So the first question is easy enough; “Where is a great steak house?”  The answer typically offers a choice of two or three.  But once seated and menued, the next question is prescient.  It is ignitful — meaning it may ignite and explosion of superb customer service that sets a seriously succulent steak on your table.  Like this bone-in Porterhouse filet at the Silver Fox in Richardson, Texas this week.  (That is NOT Photoshopped!)

 

Silver Fox Porterhouse Filet

 

I asked my server, “What is the steak your chef would most like to serve tonight?”

She blinked, clearly not knowing. So I commanded her (yes, commanded) to go find out.

A few moments later she returned with a spring in her step and answered, ‘Sir, it’s off the menu. It’s a bone-in Porterhouse filet. How would you like it prepared?”

“Medium, thank you, with a side of grilled (brussel) sprouts.”  (It comes with snap peas and mashed potatoes.)

She marched off to the kitchen, having bagged the elephant, so very, very pleased with herself.

She returned much faster than I expected, and placed the beautifully plated work-of-art before me. The fork leaned over to it in anticipation!

And Wow! — was it delicious. Howl-at-the-moon delicious.

So,  I was a few savory fork-fulls from finishing it off, cleansing my palate between bites with a nice Pinot Noir to re-live the blossom of that first bite, when the chef walked up to my table and — grinning ear to ear, asked, “How do you like your steak?  It’s hard to get this cut in the quality we require, so I thought I’d check.”

“It is wonderful!, I replied, mouth half-full.”  Then we small talked for a moment as he was clearly pleased with the effort.

Afterwards, when the server returned with a concluding cup of coffee, she was beside herself that the chef had visited her table.  And he was so pleased.

So I asked her one more question.

“What IF you asked your chef what he or she wanted to create and serve most during your shift, that would want them to go check with a guest — and then suggest it if it seemed fitting?  What would your relationship with this chef grow into? What would your guests think of your service?”

She offered a very cute fist bump, fittingly returned.

So.

What are your questions that ignite the best from others?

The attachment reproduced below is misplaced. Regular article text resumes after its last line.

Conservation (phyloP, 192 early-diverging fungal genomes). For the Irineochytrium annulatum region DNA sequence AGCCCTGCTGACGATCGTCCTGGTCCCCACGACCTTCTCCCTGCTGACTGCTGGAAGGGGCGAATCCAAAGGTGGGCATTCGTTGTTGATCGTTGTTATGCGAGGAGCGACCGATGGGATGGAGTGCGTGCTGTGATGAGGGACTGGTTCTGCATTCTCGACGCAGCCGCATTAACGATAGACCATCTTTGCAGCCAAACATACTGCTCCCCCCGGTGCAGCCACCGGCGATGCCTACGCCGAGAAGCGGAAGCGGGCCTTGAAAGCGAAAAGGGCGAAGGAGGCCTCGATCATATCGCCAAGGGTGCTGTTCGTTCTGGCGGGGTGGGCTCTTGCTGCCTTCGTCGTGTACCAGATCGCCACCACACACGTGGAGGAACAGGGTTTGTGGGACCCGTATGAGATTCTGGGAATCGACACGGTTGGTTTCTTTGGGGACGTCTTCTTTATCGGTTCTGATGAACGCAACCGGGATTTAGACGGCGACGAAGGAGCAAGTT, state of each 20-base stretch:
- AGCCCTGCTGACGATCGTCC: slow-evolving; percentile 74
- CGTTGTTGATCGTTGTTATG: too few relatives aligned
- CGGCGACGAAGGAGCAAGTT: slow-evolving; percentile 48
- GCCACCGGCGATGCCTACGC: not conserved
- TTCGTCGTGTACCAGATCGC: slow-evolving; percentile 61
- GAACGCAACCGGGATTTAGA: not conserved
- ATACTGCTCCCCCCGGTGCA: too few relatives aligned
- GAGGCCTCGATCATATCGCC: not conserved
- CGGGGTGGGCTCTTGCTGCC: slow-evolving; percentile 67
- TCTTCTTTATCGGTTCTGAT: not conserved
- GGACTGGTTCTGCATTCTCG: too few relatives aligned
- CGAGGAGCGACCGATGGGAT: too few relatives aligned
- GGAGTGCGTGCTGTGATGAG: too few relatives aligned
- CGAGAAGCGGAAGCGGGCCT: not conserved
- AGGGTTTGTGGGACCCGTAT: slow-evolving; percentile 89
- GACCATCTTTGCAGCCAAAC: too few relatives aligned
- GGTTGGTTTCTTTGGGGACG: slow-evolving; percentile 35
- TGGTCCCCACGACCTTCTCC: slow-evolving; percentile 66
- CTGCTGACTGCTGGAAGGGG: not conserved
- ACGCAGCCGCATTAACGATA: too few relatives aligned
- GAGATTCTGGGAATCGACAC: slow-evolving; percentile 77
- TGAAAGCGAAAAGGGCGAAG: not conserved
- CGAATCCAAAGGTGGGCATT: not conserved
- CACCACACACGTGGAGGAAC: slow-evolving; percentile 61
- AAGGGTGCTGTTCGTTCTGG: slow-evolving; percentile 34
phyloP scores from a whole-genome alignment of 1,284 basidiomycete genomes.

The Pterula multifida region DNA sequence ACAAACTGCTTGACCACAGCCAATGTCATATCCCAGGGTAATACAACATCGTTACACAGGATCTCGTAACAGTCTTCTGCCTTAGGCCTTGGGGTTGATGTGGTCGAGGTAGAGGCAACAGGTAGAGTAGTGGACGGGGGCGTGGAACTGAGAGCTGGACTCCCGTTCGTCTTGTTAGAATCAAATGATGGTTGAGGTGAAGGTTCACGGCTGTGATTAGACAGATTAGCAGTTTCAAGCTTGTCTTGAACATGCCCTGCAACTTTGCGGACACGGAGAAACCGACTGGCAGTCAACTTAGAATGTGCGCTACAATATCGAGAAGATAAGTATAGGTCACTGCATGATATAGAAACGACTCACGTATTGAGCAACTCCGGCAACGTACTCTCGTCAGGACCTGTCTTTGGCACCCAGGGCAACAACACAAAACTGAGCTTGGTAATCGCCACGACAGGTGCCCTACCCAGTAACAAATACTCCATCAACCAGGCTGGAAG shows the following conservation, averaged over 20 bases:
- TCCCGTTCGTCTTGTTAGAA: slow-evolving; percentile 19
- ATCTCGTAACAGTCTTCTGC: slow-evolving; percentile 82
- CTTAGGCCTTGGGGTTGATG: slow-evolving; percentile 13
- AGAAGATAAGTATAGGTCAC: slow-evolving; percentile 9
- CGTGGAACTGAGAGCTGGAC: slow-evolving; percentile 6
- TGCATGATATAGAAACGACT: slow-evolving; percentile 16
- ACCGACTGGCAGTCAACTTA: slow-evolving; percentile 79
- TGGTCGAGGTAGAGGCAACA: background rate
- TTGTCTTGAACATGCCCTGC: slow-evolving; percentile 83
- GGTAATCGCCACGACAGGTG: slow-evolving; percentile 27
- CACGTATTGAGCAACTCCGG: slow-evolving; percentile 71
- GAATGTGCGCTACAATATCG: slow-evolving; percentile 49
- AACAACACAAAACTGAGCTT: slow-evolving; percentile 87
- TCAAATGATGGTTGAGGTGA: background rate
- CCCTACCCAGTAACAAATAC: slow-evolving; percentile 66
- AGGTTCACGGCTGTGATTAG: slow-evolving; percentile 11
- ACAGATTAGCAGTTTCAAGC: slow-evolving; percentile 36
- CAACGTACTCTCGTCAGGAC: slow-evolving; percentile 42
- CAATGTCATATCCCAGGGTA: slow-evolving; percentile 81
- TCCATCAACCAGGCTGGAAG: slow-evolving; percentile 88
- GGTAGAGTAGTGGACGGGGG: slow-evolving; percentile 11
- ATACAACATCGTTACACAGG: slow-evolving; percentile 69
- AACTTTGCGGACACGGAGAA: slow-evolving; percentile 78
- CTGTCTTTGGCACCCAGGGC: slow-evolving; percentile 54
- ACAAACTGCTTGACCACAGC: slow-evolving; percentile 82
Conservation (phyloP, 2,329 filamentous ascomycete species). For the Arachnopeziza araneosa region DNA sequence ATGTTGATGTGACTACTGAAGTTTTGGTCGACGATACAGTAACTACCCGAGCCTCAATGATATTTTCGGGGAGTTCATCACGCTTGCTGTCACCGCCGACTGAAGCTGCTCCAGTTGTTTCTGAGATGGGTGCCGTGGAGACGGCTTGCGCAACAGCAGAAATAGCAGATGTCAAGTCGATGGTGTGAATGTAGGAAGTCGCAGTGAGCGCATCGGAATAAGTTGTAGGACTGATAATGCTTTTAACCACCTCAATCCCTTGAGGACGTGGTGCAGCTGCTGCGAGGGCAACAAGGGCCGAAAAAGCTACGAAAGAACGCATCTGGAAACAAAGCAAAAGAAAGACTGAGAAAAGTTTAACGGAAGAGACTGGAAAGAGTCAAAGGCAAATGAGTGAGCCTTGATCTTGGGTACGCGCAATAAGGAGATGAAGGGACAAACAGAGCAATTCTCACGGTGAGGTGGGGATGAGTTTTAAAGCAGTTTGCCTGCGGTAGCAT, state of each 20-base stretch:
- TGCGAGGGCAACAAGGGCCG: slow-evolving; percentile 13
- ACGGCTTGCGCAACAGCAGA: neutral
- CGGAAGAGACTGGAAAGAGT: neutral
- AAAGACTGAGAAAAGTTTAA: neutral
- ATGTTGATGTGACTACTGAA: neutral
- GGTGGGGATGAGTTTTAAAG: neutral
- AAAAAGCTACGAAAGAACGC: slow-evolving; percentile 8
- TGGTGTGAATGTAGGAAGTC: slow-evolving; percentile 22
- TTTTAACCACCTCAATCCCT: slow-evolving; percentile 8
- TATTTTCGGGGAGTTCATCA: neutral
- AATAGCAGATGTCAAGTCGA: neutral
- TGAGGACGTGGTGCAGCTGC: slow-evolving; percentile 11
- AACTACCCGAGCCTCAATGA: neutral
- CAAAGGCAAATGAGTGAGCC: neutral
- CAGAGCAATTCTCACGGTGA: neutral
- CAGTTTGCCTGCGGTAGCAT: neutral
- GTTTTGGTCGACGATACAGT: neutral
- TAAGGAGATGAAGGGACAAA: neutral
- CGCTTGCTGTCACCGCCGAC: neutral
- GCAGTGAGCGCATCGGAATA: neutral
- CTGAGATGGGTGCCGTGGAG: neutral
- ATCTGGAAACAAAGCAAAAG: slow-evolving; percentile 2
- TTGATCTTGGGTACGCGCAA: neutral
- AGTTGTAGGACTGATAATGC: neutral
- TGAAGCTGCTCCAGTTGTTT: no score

A Time for Creating Moments That Matter

A casual examination of successful C-Suite leaders confirms they are highly motivated, exceptionally driven individuals — they have big motors. They are also touchers; they reach out to others.  They strike up conversations. They observe.   They pay attention. They recognize wants and needs and things of value. The most entrepreneurial of them commercialize the solutions to these needs and wants.

Yet, a big motor is not enough.  The leaders that captivate us are inspiring. They’re paying attention on a whole different, higher level.

They create moments that matter. SistineTouch

 

They are accessible to sparks of insight, to creative epiphany — to remarkable inspiration.

They fill an infinitely small moment with infinitely great goodness or profoundly great sadness.

They fill the moment.

As I reflect on this Christmastide Season, one assertion of Christianity is an infinitely great and good God filled a small moment in history, considering the short life of The Nazarene, with an infinite potential for good if one would model one’s life accordingly.

To love our neighbors as ourselves.

To not just avoid the murder another human being, but to avoid even anger.

To not just avoid the illicit sexual relation, but avoid the immodest imagination of it.

To not just avoid stealing, but add to others — the essence of commercial and charitable enterprise.

To find and make and fill moments that matter.

Let’s try that, shall we?

 

 

 

Money Isn’t Everything, It Just Pays for Almost Everything

The ProcessTriagDecision Cycle (here)  for establishing and sustaining a culture of continuous business process improvement  begins with the Executive Voice (explained here) setting the organization’s overall Strategic Objectives.  A web search yields some typical examples, here, here, and here — all with a several categories or dimensions.  

When we coach this step in the decision cycle, we insist the executive include a specific financial target.  More precisely, an ability to sustain some level of financial performance, such as Return on Capital, EBITDA, or Operating Cash, for example. 

But what investing or giving back to our community? What about creating a place where great people can do great work?  Want about an enriching employee experience like free back-rubs or a free cafeteria? What about on-site day care? A green-sensitive work place? Clearly, they’re all wonderful. Just understand these amenities require cash flow to pay for almost all of them.

 

What money cannot buy is decency. Like good manners. Kindness. Self-control. The stuff of integrity and character.  The priceless stuff.

NPV

Money isn’t everything, it just pays for almost everything.